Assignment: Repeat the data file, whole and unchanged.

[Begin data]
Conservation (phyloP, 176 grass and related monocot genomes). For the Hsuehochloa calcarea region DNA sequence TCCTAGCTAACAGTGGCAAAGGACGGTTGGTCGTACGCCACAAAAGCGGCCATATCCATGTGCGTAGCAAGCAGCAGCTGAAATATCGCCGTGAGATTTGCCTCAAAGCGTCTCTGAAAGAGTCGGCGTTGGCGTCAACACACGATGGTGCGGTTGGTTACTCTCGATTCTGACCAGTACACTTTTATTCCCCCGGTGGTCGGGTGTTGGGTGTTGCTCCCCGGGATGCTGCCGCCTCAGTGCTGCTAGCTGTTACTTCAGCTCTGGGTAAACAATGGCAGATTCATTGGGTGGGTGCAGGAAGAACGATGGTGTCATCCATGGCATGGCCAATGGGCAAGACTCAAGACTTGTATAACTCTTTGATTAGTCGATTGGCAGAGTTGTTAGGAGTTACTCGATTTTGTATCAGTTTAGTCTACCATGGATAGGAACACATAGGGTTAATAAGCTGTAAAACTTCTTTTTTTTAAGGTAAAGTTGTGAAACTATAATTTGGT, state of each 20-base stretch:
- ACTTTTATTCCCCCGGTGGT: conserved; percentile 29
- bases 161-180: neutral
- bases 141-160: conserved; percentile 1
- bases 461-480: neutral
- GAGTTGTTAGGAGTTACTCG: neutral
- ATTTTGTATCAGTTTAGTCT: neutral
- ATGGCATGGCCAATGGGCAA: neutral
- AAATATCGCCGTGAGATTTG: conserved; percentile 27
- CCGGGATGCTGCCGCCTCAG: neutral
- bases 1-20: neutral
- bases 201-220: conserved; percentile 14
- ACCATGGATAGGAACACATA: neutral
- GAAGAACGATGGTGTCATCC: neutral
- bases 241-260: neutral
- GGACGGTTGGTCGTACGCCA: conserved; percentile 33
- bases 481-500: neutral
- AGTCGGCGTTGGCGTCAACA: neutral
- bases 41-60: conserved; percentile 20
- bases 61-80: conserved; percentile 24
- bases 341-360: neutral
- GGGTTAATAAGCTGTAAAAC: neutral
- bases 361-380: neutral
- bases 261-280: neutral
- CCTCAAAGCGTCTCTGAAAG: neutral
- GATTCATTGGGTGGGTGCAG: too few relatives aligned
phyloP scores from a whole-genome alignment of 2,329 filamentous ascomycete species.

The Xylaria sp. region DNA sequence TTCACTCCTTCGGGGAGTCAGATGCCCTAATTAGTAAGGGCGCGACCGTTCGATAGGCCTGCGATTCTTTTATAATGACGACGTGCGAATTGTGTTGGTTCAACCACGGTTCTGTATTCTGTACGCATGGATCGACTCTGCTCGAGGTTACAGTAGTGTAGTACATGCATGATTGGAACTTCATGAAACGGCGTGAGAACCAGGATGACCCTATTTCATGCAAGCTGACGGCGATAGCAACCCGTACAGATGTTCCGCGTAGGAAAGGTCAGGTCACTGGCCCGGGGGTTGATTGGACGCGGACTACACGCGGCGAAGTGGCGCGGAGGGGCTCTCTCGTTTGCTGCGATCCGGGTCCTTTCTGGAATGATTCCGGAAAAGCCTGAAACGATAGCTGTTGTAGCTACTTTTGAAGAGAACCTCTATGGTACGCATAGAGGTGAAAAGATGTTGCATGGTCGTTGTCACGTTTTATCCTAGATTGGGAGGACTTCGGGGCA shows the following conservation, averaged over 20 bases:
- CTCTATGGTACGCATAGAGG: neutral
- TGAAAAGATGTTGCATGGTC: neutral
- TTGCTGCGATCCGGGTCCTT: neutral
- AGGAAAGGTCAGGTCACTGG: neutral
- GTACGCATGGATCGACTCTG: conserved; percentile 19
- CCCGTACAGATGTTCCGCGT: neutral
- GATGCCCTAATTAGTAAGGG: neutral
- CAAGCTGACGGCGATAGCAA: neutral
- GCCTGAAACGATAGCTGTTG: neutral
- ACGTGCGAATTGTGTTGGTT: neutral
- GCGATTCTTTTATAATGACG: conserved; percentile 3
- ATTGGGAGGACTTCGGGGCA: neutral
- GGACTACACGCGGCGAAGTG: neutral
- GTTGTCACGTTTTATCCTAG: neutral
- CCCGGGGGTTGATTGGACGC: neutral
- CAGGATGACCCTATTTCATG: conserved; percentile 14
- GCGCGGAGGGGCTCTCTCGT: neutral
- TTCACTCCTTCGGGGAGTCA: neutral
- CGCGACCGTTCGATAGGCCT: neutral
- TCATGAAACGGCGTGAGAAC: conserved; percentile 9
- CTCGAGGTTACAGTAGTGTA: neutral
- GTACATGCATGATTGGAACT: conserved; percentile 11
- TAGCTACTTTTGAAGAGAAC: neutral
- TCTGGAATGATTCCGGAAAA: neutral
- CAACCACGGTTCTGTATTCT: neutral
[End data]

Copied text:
Conservation (phyloP, 176 grass and related monocot genomes). For the Hsuehochloa calcarea region DNA sequence TCCTAGCTAACAGTGGCAAAGGACGGTTGGTCGTACGCCACAAAAGCGGCCATATCCATGTGCGTAGCAAGCAGCAGCTGAAATATCGCCGTGAGATTTGCCTCAAAGCGTCTCTGAAAGAGTCGGCGTTGGCGTCAACACACGATGGTGCGGTTGGTTACTCTCGATTCTGACCAGTACACTTTTATTCCCCCGGTGGTCGGGTGTTGGGTGTTGCTCCCCGGGATGCTGCCGCCTCAGTGCTGCTAGCTGTTACTTCAGCTCTGGGTAAACAATGGCAGATTCATTGGGTGGGTGCAGGAAGAACGATGGTGTCATCCATGGCATGGCCAATGGGCAAGACTCAAGACTTGTATAACTCTTTGATTAGTCGATTGGCAGAGTTGTTAGGAGTTACTCGATTTTGTATCAGTTTAGTCTACCATGGATAGGAACACATAGGGTTAATAAGCTGTAAAACTTCTTTTTTTTAAGGTAAAGTTGTGAAACTATAATTTGGT, state of each 20-base stretch:
- ACTTTTATTCCCCCGGTGGT: conserved; percentile 29
- bases 161-180: neutral
- bases 141-160: conserved; percentile 1
- bases 461-480: neutral
- GAGTTGTTAGGAGTTACTCG: neutral
- ATTTTGTATCAGTTTAGTCT: neutral
- ATGGCATGGCCAATGGGCAA: neutral
- AAATATCGCCGTGAGATTTG: conserved; percentile 27
- CCGGGATGCTGCCGCCTCAG: neutral
- bases 1-20: neutral
- bases 201-220: conserved; percentile 14
- ACCATGGATAGGAACACATA: neutral
- GAAGAACGATGGTGTCATCC: neutral
- bases 241-260: neutral
- GGACGGTTGGTCGTACGCCA: conserved; percentile 33
- bases 481-500: neutral
- AGTCGGCGTTGGCGTCAACA: neutral
- bases 41-60: conserved; percentile 20
- bases 61-80: conserved; percentile 24
- bases 341-360: neutral
- GGGTTAATAAGCTGTAAAAC: neutral
- bases 361-380: neutral
- bases 261-280: neutral
- CCTCAAAGCGTCTCTGAAAG: neutral
- GATTCATTGGGTGGGTGCAG: too few relatives aligned
phyloP scores from a whole-genome alignment of 2,329 filamentous ascomycete species.

The Xylaria sp. region DNA sequence TTCACTCCTTCGGGGAGTCAGATGCCCTAATTAGTAAGGGCGCGACCGTTCGATAGGCCTGCGATTCTTTTATAATGACGACGTGCGAATTGTGTTGGTTCAACCACGGTTCTGTATTCTGTACGCATGGATCGACTCTGCTCGAGGTTACAGTAGTGTAGTACATGCATGATTGGAACTTCATGAAACGGCGTGAGAACCAGGATGACCCTATTTCATGCAAGCTGACGGCGATAGCAACCCGTACAGATGTTCCGCGTAGGAAAGGTCAGGTCACTGGCCCGGGGGTTGATTGGACGCGGACTACACGCGGCGAAGTGGCGCGGAGGGGCTCTCTCGTTTGCTGCGATCCGGGTCCTTTCTGGAATGATTCCGGAAAAGCCTGAAACGATAGCTGTTGTAGCTACTTTTGAAGAGAACCTCTATGGTACGCATAGAGGTGAAAAGATGTTGCATGGTCGTTGTCACGTTTTATCCTAGATTGGGAGGACTTCGGGGCA shows the following conservation, averaged over 20 bases:
- CTCTATGGTACGCATAGAGG: neutral
- TGAAAAGATGTTGCATGGTC: neutral
- TTGCTGCGATCCGGGTCCTT: neutral
- AGGAAAGGTCAGGTCACTGG: neutral
- GTACGCATGGATCGACTCTG: conserved; percentile 19
- CCCGTACAGATGTTCCGCGT: neutral
- GATGCCCTAATTAGTAAGGG: neutral
- CAAGCTGACGGCGATAGCAA: neutral
- GCCTGAAACGATAGCTGTTG: neutral
- ACGTGCGAATTGTGTTGGTT: neutral
- GCGATTCTTTTATAATGACG: conserved; percentile 3
- ATTGGGAGGACTTCGGGGCA: neutral
- GGACTACACGCGGCGAAGTG: neutral
- GTTGTCACGTTTTATCCTAG: neutral
- CCCGGGGGTTGATTGGACGC: neutral
- CAGGATGACCCTATTTCATG: conserved; percentile 14
- GCGCGGAGGGGCTCTCTCGT: neutral
- TTCACTCCTTCGGGGAGTCA: neutral
- CGCGACCGTTCGATAGGCCT: neutral
- TCATGAAACGGCGTGAGAAC: conserved; percentile 9
- CTCGAGGTTACAGTAGTGTA: neutral
- GTACATGCATGATTGGAACT: conserved; percentile 11
- TAGCTACTTTTGAAGAGAAC: neutral
- TCTGGAATGATTCCGGAAAA: neutral
- CAACCACGGTTCTGTATTCT: neutral